Holes in the middle of leaves are often an indicator of slug activity. Try nesting a saucer in the ground and filling it with beer to see if you catch any.
Hmm, I find the slugs in my part of the world ( and we have a lot in the rainy PacWest! ) leave a mess behind. There is almost always slimy trails and they chew indiscriminately.
Some pests known for holes in the middle of leaves are caterpillars, japanese beetles and leaf miner bee's ( the last not being a pest... just a borrower :)
looks similar to my Zinnias http://www.hometalk.com/1543396/zinnias-for-lunch-apparently-so I know it's not slugs or snails eating them..at first I thought maybe 'inch' worms, but I've always seen them on the plant in the past (underneath the leaves usually) Perhaps whatever is eating yours is the same as what is eating mine..looks like it! Hope someone has an idea?
Japanese beetles, aphids or mites and white flies.. It looks like Japanese beetles. They leave a lacy design as their eating them.
You can also try some insecticidal soap and add some cayenne pepper or tabasco sauce to the mix. Just make sure you "test" the soap on a small area first.
I'm with Douglas on this one!
Thanks everyone. I think you're right Leah what ever is eating your Zinnias looks to be the same as what's eating my angel trumpets. I have started trying a few of the ideas --I'll let you know how things progress. Thanks again.
Check for thrips, tiny insects with BIG appetite, Safer insectidal soap was recomended on the site I checked..
This looks similar to the damage to our sunflowers (we planted several - & they all have this) - I took a damaged leaf to the nursery & they told me it was a tiny caterpillar, & sold me a "Safer" product. Used it yesterday, so can't tell you if it cured the problem. They had stripped some of the leaves down to just the "veins" left... Hope you fine the answer...
I have black and red grasshoppers that eat on my trumpet plants, they are tiny when born and then they get huge 3 to 4 inches big. And the only thing I can find to kill them is my foot in a shoe and then they are hard to kill. Good luck with your trumpet! I love them.
Update for everyone. I have three plants and all three have the same problem. I know I probably should have tried a different suggestion on each plant, but I didn't... First, I gave all of them a good spray with the hose. Then I concocted a spray of dish soap, vinegar and water and sprayed both sides of all leafs. The two I have planted in the ground seem to be ok--no new holes. The one I have in a pot looks like the leafs are wilting (hopefully it's due to the heat and not the spray). I have a bud on one and can't wait for the flower!!
look for small green worms on the undersides of the leaves near the fresh new growth, as some have said. They look just like a stem; very camoflauged and I've found there is usually more than one per plant. Good luck!
that is a classic sign of worms the safest way to get rid of them is to use thuricide this is a safe chemical that only affects the worms just spray it on and any worms feeding will be killed thuricied works by binding up the worms digestive tract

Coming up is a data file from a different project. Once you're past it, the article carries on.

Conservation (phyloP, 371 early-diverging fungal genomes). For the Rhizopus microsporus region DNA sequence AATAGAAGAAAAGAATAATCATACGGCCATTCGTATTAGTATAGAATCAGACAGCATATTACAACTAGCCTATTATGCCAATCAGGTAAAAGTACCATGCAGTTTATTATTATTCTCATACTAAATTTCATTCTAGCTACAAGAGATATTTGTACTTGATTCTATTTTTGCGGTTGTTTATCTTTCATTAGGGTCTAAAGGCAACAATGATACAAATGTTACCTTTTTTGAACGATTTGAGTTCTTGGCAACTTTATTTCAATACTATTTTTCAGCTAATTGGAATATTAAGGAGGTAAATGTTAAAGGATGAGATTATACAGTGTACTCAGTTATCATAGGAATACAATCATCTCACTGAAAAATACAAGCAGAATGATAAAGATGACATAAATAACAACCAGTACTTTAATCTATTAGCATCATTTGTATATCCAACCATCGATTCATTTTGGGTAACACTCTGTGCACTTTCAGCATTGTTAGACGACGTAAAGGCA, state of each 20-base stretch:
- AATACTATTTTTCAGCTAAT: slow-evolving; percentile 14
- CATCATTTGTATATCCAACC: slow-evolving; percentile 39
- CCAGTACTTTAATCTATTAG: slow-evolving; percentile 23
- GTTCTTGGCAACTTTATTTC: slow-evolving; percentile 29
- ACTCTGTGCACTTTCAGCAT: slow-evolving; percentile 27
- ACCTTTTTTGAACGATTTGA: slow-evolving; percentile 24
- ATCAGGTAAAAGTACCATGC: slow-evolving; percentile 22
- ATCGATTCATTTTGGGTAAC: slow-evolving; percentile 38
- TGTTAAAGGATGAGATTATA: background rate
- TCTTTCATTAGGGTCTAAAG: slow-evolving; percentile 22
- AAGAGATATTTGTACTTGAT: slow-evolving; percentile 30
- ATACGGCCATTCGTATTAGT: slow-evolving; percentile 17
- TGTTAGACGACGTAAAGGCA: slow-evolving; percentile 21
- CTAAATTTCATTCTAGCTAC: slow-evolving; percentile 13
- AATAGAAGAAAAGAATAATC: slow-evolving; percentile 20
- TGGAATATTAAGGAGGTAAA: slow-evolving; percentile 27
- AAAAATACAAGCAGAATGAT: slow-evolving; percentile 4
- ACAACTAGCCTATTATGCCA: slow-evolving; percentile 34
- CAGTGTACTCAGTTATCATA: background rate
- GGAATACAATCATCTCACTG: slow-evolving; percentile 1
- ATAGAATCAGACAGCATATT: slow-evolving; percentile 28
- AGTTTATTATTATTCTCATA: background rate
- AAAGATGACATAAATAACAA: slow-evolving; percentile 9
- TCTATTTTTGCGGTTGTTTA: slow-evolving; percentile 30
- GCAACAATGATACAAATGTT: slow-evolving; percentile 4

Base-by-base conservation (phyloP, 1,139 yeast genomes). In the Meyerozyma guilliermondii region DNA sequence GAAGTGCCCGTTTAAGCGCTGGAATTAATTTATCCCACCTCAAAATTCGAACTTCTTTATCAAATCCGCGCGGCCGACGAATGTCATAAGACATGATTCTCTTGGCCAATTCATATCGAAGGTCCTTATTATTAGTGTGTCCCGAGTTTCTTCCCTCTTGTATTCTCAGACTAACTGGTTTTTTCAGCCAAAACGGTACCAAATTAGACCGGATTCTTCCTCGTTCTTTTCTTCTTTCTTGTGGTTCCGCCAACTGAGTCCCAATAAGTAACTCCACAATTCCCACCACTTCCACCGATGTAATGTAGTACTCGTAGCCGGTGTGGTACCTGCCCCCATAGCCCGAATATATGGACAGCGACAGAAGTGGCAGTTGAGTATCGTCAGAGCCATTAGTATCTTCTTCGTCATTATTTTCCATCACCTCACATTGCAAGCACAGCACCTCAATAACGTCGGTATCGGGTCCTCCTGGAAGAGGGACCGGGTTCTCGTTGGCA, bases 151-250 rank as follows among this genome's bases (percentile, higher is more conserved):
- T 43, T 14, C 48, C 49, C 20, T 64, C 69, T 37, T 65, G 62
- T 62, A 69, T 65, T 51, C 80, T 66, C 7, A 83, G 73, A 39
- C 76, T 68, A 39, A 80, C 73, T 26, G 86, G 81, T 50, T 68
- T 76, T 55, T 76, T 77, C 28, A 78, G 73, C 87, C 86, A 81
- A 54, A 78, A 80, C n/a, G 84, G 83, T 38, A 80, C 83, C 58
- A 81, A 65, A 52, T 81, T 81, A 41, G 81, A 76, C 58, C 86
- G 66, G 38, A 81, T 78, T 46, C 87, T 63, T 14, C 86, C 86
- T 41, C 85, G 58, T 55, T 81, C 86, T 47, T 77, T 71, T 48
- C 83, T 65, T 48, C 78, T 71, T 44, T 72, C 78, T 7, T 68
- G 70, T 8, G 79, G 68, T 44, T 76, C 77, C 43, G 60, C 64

I have the same problem with my angel trumpet plants and I always use Seven Dust to take care of the problem every year.
BT sold under the trade name Dipel is an organic insecticide that is specific for worms. It is non-toxic to humans and other animals. Seven is a chemically based insecticide that not only kills worms, it can kill any birds that might eat them, not to mention the number it is doing on the microorganisms in your soil and unless you are careful how you handle it, it can do a number on you as well.
thuricide is also bt and is in a sprayable form that give you better coverage than the dipel dust as the worm has to feed on it for it to work
Good point, April. I didn't make that clear. BT is sold as both a powder and a spray. Frankly, I've never had a problem using the dust. Not sure why you aren't getting good coverage.
I have to say, I get a lot of satisfaction spending a few minutes (with my glasses!) finding the little critters and squishing them by hand. If you look for their dark specks of excrement you can almost always find them near....I haven't had to use any powders or sprays at all. But this is for just one or two plants!
I also had the same problem last year; found cutworms on mine. I picked off the ones I could find, then used dawn dish liquid mixed in water to get rid of the others.
Looks like slugs or worms or grasshoppers. I have the same problem but can't see anything on them so I think it's slugs being as they come out at night. Pour beer in a shallow dish, place it at the base of the plant and that will kill them. Good luck
Peppermint oil and water in a spray bottle is the green way and it doesn't hurt plants.
I go out with a flashlight at night and carefully examine the leaves above and below if an unknown pest is attacking. That will almost always tell me which critter is doing the damage so that I can be specific in my pest control efforts. Slugs & snails require different treatment than insects so it does help to ID the problem before treating.
Thank you all for the solution to the green worms shredding mine. I also pick them off everyday but with tweezers. Will try the BT spray and let you know the results.